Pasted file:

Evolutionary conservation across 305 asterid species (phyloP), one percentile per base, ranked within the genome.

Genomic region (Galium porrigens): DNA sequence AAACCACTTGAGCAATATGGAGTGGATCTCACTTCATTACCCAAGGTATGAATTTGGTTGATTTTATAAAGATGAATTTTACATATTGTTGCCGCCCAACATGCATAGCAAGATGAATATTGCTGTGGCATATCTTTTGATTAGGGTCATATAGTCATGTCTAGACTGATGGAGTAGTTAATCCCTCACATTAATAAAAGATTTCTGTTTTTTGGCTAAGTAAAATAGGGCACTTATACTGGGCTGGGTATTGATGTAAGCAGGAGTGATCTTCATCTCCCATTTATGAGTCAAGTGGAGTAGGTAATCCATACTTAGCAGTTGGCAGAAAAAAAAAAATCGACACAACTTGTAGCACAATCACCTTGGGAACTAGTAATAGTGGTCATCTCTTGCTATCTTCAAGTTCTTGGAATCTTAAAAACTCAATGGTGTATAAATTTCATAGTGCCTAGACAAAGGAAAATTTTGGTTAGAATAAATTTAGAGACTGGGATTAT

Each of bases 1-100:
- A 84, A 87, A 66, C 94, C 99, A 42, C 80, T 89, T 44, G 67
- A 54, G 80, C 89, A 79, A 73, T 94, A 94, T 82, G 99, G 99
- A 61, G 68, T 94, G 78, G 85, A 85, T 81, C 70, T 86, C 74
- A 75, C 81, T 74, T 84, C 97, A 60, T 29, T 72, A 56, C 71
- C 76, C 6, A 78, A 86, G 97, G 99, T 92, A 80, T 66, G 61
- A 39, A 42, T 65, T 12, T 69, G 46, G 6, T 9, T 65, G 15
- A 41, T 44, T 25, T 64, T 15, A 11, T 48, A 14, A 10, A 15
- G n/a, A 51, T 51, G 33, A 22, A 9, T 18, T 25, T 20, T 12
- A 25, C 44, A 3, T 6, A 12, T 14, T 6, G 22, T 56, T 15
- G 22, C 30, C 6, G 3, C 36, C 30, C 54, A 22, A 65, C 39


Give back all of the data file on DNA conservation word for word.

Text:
Evolutionary conservation across 305 asterid species (phyloP), one percentile per base, ranked within the genome.

Genomic region (Galium porrigens): DNA sequence AAACCACTTGAGCAATATGGAGTGGATCTCACTTCATTACCCAAGGTATGAATTTGGTTGATTTTATAAAGATGAATTTTACATATTGTTGCCGCCCAACATGCATAGCAAGATGAATATTGCTGTGGCATATCTTTTGATTAGGGTCATATAGTCATGTCTAGACTGATGGAGTAGTTAATCCCTCACATTAATAAAAGATTTCTGTTTTTTGGCTAAGTAAAATAGGGCACTTATACTGGGCTGGGTATTGATGTAAGCAGGAGTGATCTTCATCTCCCATTTATGAGTCAAGTGGAGTAGGTAATCCATACTTAGCAGTTGGCAGAAAAAAAAAAATCGACACAACTTGTAGCACAATCACCTTGGGAACTAGTAATAGTGGTCATCTCTTGCTATCTTCAAGTTCTTGGAATCTTAAAAACTCAATGGTGTATAAATTTCATAGTGCCTAGACAAAGGAAAATTTTGGTTAGAATAAATTTAGAGACTGGGATTAT

Each of bases 1-100:
- A 84, A 87, A 66, C 94, C 99, A 42, C 80, T 89, T 44, G 67
- A 54, G 80, C 89, A 79, A 73, T 94, A 94, T 82, G 99, G 99
- A 61, G 68, T 94, G 78, G 85, A 85, T 81, C 70, T 86, C 74
- A 75, C 81, T 74, T 84, C 97, A 60, T 29, T 72, A 56, C 71
- C 76, C 6, A 78, A 86, G 97, G 99, T 92, A 80, T 66, G 61
- A 39, A 42, T 65, T 12, T 69, G 46, G 6, T 9, T 65, G 15
- A 41, T 44, T 25, T 64, T 15, A 11, T 48, A 14, A 10, A 15
- G n/a, A 51, T 51, G 33, A 22, A 9, T 18, T 25, T 20, T 12
- A 25, C 44, A 3, T 6, A 12, T 14, T 6, G 22, T 56, T 15
- G 22, C 30, C 6, G 3, C 36, C 30, C 54, A 22, A 65, C 39